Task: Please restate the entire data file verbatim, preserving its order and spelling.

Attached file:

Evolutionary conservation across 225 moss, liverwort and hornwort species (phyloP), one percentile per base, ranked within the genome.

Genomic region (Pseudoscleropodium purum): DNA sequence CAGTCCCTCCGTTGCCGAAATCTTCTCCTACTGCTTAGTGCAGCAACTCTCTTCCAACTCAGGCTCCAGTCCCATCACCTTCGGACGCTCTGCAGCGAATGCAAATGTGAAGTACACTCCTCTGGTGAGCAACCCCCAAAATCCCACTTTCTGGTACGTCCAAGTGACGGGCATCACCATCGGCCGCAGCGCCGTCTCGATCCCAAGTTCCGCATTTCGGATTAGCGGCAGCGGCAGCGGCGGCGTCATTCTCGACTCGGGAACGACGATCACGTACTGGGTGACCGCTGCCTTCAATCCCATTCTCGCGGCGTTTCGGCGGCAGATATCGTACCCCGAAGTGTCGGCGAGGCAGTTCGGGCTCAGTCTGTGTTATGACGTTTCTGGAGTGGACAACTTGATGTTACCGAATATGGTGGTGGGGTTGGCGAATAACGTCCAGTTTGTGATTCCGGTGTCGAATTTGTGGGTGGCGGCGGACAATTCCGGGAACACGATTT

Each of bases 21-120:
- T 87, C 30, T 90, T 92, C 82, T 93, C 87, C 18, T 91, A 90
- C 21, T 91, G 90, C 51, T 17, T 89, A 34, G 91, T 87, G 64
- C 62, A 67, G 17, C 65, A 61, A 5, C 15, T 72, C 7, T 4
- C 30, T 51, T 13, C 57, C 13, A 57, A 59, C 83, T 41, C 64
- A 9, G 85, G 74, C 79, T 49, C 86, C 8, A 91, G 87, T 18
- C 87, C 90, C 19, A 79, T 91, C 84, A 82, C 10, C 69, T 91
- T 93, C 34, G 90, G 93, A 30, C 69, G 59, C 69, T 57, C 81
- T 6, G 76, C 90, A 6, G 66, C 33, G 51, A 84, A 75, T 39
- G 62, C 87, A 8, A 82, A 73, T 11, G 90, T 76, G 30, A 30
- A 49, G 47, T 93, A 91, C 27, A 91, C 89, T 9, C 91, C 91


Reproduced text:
Evolutionary conservation across 225 moss, liverwort and hornwort species (phyloP), one percentile per base, ranked within the genome.

Genomic region (Pseudoscleropodium purum): DNA sequence CAGTCCCTCCGTTGCCGAAATCTTCTCCTACTGCTTAGTGCAGCAACTCTCTTCCAACTCAGGCTCCAGTCCCATCACCTTCGGACGCTCTGCAGCGAATGCAAATGTGAAGTACACTCCTCTGGTGAGCAACCCCCAAAATCCCACTTTCTGGTACGTCCAAGTGACGGGCATCACCATCGGCCGCAGCGCCGTCTCGATCCCAAGTTCCGCATTTCGGATTAGCGGCAGCGGCAGCGGCGGCGTCATTCTCGACTCGGGAACGACGATCACGTACTGGGTGACCGCTGCCTTCAATCCCATTCTCGCGGCGTTTCGGCGGCAGATATCGTACCCCGAAGTGTCGGCGAGGCAGTTCGGGCTCAGTCTGTGTTATGACGTTTCTGGAGTGGACAACTTGATGTTACCGAATATGGTGGTGGGGTTGGCGAATAACGTCCAGTTTGTGATTCCGGTGTCGAATTTGTGGGTGGCGGCGGACAATTCCGGGAACACGATTT

Each of bases 21-120:
- T 87, C 30, T 90, T 92, C 82, T 93, C 87, C 18, T 91, A 90
- C 21, T 91, G 90, C 51, T 17, T 89, A 34, G 91, T 87, G 64
- C 62, A 67, G 17, C 65, A 61, A 5, C 15, T 72, C 7, T 4
- C 30, T 51, T 13, C 57, C 13, A 57, A 59, C 83, T 41, C 64
- A 9, G 85, G 74, C 79, T 49, C 86, C 8, A 91, G 87, T 18
- C 87, C 90, C 19, A 79, T 91, C 84, A 82, C 10, C 69, T 91
- T 93, C 34, G 90, G 93, A 30, C 69, G 59, C 69, T 57, C 81
- T 6, G 76, C 90, A 6, G 66, C 33, G 51, A 84, A 75, T 39
- G 62, C 87, A 8, A 82, A 73, T 11, G 90, T 76, G 30, A 30
- A 49, G 47, T 93, A 91, C 27, A 91, C 89, T 9, C 91, C 91